Elms Environmental Education Center

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Critter of the Month

Every month we highlight a different local animal.

March 2016: Spring Peeper

 Photo: USGS

Northern Spring Peeper

Pseudacris crucifer

Who am I?

 I am a small frog, a tree frog, though I really don't like to climb trees. You will usually find me near the ground. I am usually about an inch long, about the size of a paper clip, with a distinctive "x" marking on my back. Like most amphibians, my color will depend on where I live -- I like to blend in. My mom will lay individual eggs in quiet water sometime in late March and I will hatch out about 10 days later. After 2-3 months as a tadpole I will change, metamorphose, into a frog. In winter I will hibernate in the ground or under logs. i am a nocturnal animal which means i am out and about at night, hunting mostly During the day I will sleep under leaves and logs.

Where can you find me?

 We are native to the easy coast of North America, south to Georgia. Our cousins, the southern spring peeper, live in Georgia and Florida. We are hard to find but we live in just about any type of standing water, from vernal pools, to ditches to ponds. You will hear us in early spring while driving at night with the window open.

What do I eat?

 All kinds of small insects including beetles, ants, bugs and spiders.

What might eat me?

 Because I am so small (it is never a good thing to be the size of some predator's mouth) I must watch out for all kinds of predators. These include skunks, raccoon, birds, turtles, other frogs, snakes, fish, predacious water beetles and spiders.

Cool reasons why I am the critter of the month!

  • Most of my body can be frozen solid in the winter and I will thaw out happily in the spring.
  • Some people call me "Pinkletinks"
  • Only males call at night and the female chooses her mate by how fast the male can peep.
  • When lots of us are calling at the same time it sounds like "jingle bells". With so many of us calling it is hard for predators to isolate any one of us.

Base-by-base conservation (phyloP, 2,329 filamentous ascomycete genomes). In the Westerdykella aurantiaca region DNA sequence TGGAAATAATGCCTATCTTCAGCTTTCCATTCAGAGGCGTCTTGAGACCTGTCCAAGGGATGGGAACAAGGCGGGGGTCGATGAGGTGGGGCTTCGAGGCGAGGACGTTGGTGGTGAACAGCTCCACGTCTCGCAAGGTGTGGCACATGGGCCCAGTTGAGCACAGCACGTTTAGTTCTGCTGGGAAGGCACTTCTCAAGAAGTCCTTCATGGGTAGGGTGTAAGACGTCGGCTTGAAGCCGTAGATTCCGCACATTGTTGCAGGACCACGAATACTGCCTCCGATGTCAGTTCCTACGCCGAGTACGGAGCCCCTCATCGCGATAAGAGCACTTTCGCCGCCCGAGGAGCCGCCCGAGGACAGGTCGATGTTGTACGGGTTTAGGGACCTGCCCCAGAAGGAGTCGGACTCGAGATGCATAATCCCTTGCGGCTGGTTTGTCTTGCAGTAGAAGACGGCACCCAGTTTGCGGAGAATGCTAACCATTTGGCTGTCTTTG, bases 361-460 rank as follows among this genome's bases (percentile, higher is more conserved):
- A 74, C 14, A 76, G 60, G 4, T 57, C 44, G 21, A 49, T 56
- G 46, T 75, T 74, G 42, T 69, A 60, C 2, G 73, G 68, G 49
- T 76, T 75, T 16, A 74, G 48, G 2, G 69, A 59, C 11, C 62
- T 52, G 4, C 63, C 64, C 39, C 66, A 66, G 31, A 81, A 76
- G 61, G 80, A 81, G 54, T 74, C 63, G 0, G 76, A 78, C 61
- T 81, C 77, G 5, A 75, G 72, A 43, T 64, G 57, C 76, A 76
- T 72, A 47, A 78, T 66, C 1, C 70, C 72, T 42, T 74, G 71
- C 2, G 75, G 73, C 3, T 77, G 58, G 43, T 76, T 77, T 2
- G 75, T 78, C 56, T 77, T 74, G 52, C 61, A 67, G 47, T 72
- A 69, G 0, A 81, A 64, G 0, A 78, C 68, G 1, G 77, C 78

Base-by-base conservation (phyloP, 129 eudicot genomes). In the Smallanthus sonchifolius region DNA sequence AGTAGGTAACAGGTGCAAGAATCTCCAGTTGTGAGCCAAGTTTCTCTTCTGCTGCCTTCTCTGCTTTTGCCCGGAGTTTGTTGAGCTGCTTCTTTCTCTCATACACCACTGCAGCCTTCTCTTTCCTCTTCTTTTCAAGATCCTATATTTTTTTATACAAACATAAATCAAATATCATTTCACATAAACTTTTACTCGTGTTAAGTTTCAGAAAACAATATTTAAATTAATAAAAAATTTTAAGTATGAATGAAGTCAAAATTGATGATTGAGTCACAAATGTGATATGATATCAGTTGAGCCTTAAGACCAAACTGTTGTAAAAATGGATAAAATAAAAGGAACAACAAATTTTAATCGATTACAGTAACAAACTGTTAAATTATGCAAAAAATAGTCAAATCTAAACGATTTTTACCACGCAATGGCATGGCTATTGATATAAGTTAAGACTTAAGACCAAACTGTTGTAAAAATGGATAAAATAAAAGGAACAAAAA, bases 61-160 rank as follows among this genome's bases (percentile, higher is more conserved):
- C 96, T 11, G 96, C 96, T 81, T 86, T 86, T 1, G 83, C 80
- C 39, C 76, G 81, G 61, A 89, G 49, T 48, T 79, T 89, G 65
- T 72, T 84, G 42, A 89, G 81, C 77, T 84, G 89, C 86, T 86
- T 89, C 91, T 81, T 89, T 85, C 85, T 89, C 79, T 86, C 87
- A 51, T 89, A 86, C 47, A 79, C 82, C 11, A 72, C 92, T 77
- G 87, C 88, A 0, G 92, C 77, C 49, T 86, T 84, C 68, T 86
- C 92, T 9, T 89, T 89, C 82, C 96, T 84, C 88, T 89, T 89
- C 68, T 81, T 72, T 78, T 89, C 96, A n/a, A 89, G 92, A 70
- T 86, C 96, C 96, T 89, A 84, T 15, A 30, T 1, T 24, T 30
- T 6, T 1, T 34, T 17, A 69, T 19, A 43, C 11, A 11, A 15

February 2016: Belted Kingfisher

male belted kingfisher 

Photo: Kevin Cole
Belted Kingfisher
Megaceryle alcyon

Who am I?

 You have probably seen or heard me around your local stream, river, creek or pond. I am brightly colored with a big head and short stout body. I fly really fast and rattle loudly when I am flying. We are abundant and widespread throughout the United States, though we are solitary critters so you will not find large groups of us together -- we need and defend a fairly large territory to make sure we have enough food for ourselves and our family. My mate and I will get together in the spring, in early April, and build a den in the bank of a stream, pond, road cut -- wherever there are not a lot of trees. Our dens are underground and can go up to 8 feet into the bank ending in a small chamber just large enough to hold our little family. My mate will lay 5-8 eggs, perhaps twice a year and our babies will hatch out in a little less than a month. Three weeks later we sill stop feeding the little ones and they are on their own.

Where can you find me?

 Near water. Any water; streams, creeks ponds, lakes, estuaries -- anywhere there are small fish to eat. We really like beaver ponds. We can be found throughout North America, living year-round in most of the lower United States and migrating from Canada south to Mexico and Central America whe the ponds freeze over.

What do I eat?

 Mostly fish, crustaceans, mollusks and other aquatic animals. I will hang out on a branch overlooking the water looking for lunch. Then I leap off the perch and dive straight into the water. Sometimes I will hover over the water like an Osprey and strike from there. 

What might eat me?

 My young and I can be eaten by raccoon and foxes. Our eggs and babies are especially vulnerable to snakes. Those nasty hawks and owls will try to eat us as well.

Cool reasons why I am the critter of the month!

  • Females are, unusually, more colorful than males. Look for the brownish-red band across the female's chest.
  • We are fun to watch when we are fishing. Oh and when we are choosing out mate which entails a lot of rattling, a silly dance and a fish for a gift.
  • To avoid hawks we will sometimes dive into the water there the hawk cannot follow.
  • Like owls we regurgitate the parts of the fish we cannot digest -- kingfisher pellets.
  • Our family of birds dates back at least 2 million years.

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